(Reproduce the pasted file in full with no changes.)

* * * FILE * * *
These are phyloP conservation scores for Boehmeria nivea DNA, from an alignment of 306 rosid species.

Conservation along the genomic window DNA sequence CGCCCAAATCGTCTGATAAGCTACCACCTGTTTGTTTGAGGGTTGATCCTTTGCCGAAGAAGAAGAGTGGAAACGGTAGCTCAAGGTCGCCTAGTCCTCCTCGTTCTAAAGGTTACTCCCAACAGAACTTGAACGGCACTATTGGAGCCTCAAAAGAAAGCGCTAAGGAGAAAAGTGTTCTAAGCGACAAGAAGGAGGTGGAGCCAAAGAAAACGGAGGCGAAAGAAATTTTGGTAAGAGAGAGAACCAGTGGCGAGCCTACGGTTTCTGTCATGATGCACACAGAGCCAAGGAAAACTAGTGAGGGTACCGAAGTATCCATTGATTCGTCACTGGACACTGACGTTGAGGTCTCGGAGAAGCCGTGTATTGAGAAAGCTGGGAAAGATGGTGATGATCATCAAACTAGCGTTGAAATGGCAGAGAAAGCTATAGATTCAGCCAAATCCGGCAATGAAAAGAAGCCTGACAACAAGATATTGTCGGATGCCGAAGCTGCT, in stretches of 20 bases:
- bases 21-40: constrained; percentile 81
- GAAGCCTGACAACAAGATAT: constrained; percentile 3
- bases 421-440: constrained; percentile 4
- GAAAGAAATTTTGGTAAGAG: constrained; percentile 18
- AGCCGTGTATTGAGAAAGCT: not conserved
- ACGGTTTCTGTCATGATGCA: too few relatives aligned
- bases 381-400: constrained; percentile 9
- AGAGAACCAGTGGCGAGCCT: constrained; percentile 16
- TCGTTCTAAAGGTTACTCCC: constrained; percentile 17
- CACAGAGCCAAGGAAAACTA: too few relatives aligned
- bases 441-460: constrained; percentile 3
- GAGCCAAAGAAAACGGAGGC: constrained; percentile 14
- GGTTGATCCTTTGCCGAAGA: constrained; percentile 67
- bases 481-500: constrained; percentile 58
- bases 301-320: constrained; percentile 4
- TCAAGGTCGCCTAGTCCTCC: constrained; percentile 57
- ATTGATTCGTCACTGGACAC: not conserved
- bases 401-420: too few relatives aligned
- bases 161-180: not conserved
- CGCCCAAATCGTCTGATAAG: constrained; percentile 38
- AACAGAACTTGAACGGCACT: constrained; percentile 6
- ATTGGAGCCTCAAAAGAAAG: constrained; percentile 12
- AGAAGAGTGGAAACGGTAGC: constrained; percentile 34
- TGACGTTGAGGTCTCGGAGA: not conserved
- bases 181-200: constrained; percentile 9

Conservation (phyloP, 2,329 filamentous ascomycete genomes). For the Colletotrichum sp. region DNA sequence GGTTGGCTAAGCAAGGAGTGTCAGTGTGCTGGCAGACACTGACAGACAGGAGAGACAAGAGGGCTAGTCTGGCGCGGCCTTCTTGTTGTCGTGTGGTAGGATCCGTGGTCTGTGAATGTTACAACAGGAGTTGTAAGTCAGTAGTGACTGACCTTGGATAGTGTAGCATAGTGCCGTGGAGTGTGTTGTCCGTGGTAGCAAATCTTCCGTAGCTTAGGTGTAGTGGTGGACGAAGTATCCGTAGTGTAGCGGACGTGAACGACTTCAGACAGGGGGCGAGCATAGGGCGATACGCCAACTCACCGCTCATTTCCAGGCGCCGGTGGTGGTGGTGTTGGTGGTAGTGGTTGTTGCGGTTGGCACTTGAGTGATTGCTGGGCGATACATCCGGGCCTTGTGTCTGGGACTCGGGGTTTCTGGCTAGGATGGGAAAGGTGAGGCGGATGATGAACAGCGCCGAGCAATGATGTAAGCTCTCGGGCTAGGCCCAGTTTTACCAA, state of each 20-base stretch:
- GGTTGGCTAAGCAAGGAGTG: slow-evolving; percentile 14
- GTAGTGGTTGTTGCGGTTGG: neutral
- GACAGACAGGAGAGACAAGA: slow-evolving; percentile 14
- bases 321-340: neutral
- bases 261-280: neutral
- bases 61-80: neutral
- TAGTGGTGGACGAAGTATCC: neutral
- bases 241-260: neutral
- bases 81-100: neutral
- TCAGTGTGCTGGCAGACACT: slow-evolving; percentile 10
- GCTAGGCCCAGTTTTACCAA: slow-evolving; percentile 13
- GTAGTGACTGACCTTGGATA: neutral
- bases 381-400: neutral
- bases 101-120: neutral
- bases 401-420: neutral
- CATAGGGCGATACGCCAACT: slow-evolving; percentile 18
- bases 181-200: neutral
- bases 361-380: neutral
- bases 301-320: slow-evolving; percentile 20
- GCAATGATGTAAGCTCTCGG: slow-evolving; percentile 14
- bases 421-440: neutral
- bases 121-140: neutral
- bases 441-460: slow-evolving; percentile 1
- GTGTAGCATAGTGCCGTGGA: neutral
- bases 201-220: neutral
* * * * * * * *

These are phyloP conservation scores for Boehmeria nivea DNA, from an alignment of 306 rosid species.

Conservation along the genomic window DNA sequence CGCCCAAATCGTCTGATAAGCTACCACCTGTTTGTTTGAGGGTTGATCCTTTGCCGAAGAAGAAGAGTGGAAACGGTAGCTCAAGGTCGCCTAGTCCTCCTCGTTCTAAAGGTTACTCCCAACAGAACTTGAACGGCACTATTGGAGCCTCAAAAGAAAGCGCTAAGGAGAAAAGTGTTCTAAGCGACAAGAAGGAGGTGGAGCCAAAGAAAACGGAGGCGAAAGAAATTTTGGTAAGAGAGAGAACCAGTGGCGAGCCTACGGTTTCTGTCATGATGCACACAGAGCCAAGGAAAACTAGTGAGGGTACCGAAGTATCCATTGATTCGTCACTGGACACTGACGTTGAGGTCTCGGAGAAGCCGTGTATTGAGAAAGCTGGGAAAGATGGTGATGATCATCAAACTAGCGTTGAAATGGCAGAGAAAGCTATAGATTCAGCCAAATCCGGCAATGAAAAGAAGCCTGACAACAAGATATTGTCGGATGCCGAAGCTGCT, in stretches of 20 bases:
- bases 21-40: constrained; percentile 81
- GAAGCCTGACAACAAGATAT: constrained; percentile 3
- bases 421-440: constrained; percentile 4
- GAAAGAAATTTTGGTAAGAG: constrained; percentile 18
- AGCCGTGTATTGAGAAAGCT: not conserved
- ACGGTTTCTGTCATGATGCA: too few relatives aligned
- bases 381-400: constrained; percentile 9
- AGAGAACCAGTGGCGAGCCT: constrained; percentile 16
- TCGTTCTAAAGGTTACTCCC: constrained; percentile 17
- CACAGAGCCAAGGAAAACTA: too few relatives aligned
- bases 441-460: constrained; percentile 3
- GAGCCAAAGAAAACGGAGGC: constrained; percentile 14
- GGTTGATCCTTTGCCGAAGA: constrained; percentile 67
- bases 481-500: constrained; percentile 58
- bases 301-320: constrained; percentile 4
- TCAAGGTCGCCTAGTCCTCC: constrained; percentile 57
- ATTGATTCGTCACTGGACAC: not conserved
- bases 401-420: too few relatives aligned
- bases 161-180: not conserved
- CGCCCAAATCGTCTGATAAG: constrained; percentile 38
- AACAGAACTTGAACGGCACT: constrained; percentile 6
- ATTGGAGCCTCAAAAGAAAG: constrained; percentile 12
- AGAAGAGTGGAAACGGTAGC: constrained; percentile 34
- TGACGTTGAGGTCTCGGAGA: not conserved
- bases 181-200: constrained; percentile 9

Conservation (phyloP, 2,329 filamentous ascomycete genomes). For the Colletotrichum sp. region DNA sequence GGTTGGCTAAGCAAGGAGTGTCAGTGTGCTGGCAGACACTGACAGACAGGAGAGACAAGAGGGCTAGTCTGGCGCGGCCTTCTTGTTGTCGTGTGGTAGGATCCGTGGTCTGTGAATGTTACAACAGGAGTTGTAAGTCAGTAGTGACTGACCTTGGATAGTGTAGCATAGTGCCGTGGAGTGTGTTGTCCGTGGTAGCAAATCTTCCGTAGCTTAGGTGTAGTGGTGGACGAAGTATCCGTAGTGTAGCGGACGTGAACGACTTCAGACAGGGGGCGAGCATAGGGCGATACGCCAACTCACCGCTCATTTCCAGGCGCCGGTGGTGGTGGTGTTGGTGGTAGTGGTTGTTGCGGTTGGCACTTGAGTGATTGCTGGGCGATACATCCGGGCCTTGTGTCTGGGACTCGGGGTTTCTGGCTAGGATGGGAAAGGTGAGGCGGATGATGAACAGCGCCGAGCAATGATGTAAGCTCTCGGGCTAGGCCCAGTTTTACCAA, state of each 20-base stretch:
- GGTTGGCTAAGCAAGGAGTG: slow-evolving; percentile 14
- GTAGTGGTTGTTGCGGTTGG: neutral
- GACAGACAGGAGAGACAAGA: slow-evolving; percentile 14
- bases 321-340: neutral
- bases 261-280: neutral
- bases 61-80: neutral
- TAGTGGTGGACGAAGTATCC: neutral
- bases 241-260: neutral
- bases 81-100: neutral
- TCAGTGTGCTGGCAGACACT: slow-evolving; percentile 10
- GCTAGGCCCAGTTTTACCAA: slow-evolving; percentile 13
- GTAGTGACTGACCTTGGATA: neutral
- bases 381-400: neutral
- bases 101-120: neutral
- bases 401-420: neutral
- CATAGGGCGATACGCCAACT: slow-evolving; percentile 18
- bases 181-200: neutral
- bases 361-380: neutral
- bases 301-320: slow-evolving; percentile 20
- GCAATGATGTAAGCTCTCGG: slow-evolving; percentile 14
- bases 421-440: neutral
- bases 121-140: neutral
- bases 441-460: slow-evolving; percentile 1
- GTGTAGCATAGTGCCGTGGA: neutral
- bases 201-220: neutral